Connecticut has the second highest tax burden in the nation, according to a new report by 24/7 Wall Street, which used data from the Tax Foundation.

Connecticut ranked behind New Jersey, but ahead of New York, which placed dead last in the country.

While Connecticut’s per capita income was the highest in the nation, it’s income tax collections were also highest at $2,279 per person, while its property tax collections were third highest and general sales tax collections eighth.

In total, Connecticut’s tax burden amounted to 12.6 percent of an individual’s income.


Despite having the second-highest tax burden in the country, Connecticut faces continuing deficits due to rapidly escalating fixed costs such as pensions, debt service and retiree healthcare.

Non-functional government spending on pensions and healthcare amounts to more than Connecticut spends on education every year, according to Gov. Dannel Malloy’s 2018 budget presentation.


Connecticut faces a $240 million deficit this year, but will face a deficit of over $4 billion in the next biennium, which could leave lawmakers between a rock and a hard place.

Due to the 2017 SEBAC concessions agreement, Connecticut will not be able to lay off any unionized employees to deal with the massive shortfall, and state employees are set to receive a lump sum bonus and raises amounting to 7 percent.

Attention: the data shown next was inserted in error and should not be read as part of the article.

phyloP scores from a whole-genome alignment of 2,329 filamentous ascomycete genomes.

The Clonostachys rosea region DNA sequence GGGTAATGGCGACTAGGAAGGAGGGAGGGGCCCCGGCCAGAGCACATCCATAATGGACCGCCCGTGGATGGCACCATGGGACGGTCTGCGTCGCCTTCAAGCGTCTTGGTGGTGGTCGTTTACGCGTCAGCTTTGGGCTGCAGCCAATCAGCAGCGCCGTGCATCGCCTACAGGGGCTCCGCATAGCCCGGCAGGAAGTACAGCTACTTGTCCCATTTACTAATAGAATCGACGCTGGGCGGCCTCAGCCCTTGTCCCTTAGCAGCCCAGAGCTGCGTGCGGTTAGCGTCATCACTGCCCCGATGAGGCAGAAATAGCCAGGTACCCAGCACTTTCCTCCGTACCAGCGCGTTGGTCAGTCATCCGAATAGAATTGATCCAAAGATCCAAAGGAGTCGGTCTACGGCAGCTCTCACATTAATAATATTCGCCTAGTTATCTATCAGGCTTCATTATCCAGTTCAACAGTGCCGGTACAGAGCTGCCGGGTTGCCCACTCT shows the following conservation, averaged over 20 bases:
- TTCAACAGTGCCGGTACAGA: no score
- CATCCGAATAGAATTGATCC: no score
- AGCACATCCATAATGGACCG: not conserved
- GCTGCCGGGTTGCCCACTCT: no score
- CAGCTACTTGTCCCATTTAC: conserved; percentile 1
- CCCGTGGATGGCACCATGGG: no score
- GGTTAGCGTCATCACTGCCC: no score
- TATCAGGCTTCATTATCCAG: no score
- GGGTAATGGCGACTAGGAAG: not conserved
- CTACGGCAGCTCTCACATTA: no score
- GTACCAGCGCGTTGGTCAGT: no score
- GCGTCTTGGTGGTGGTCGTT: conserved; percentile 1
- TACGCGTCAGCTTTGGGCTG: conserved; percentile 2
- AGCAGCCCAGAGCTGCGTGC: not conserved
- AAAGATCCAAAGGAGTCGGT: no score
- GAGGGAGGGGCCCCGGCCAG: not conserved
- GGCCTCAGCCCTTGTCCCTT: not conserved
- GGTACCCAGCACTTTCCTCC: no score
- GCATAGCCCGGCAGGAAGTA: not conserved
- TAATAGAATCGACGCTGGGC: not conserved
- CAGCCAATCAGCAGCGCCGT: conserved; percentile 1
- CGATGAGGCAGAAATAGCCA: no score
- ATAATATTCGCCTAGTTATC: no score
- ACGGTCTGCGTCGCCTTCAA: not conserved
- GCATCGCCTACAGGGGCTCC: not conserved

The SEBAC constrictions mean Connecticut’s towns and cities will likely face cuts to education funding again, as education cost sharing grants are the second largest expense for the state.

However, cuts to education funding for towns and cities could prompt property tax increases, adding to Connecticut residents’ already hefty property tax burden.

The governor has proposed a modest increase to the state sales tax, while union leaders have called for a bevy of new and increased taxes on the wealthy.

Connecticut has also run out of money for infrastructure projects, prompting the governor and some legislative leaders to propose increasing the gasoline tax and installing tolls on Connecticut’s highways, which would rake in nearly $1 billion per year when fully implemented.

Although the tolls would clearly not be counted as a tax, it would increase the cost of living in Connecticut, which already faces an outmigration crisis as residents move to other states.

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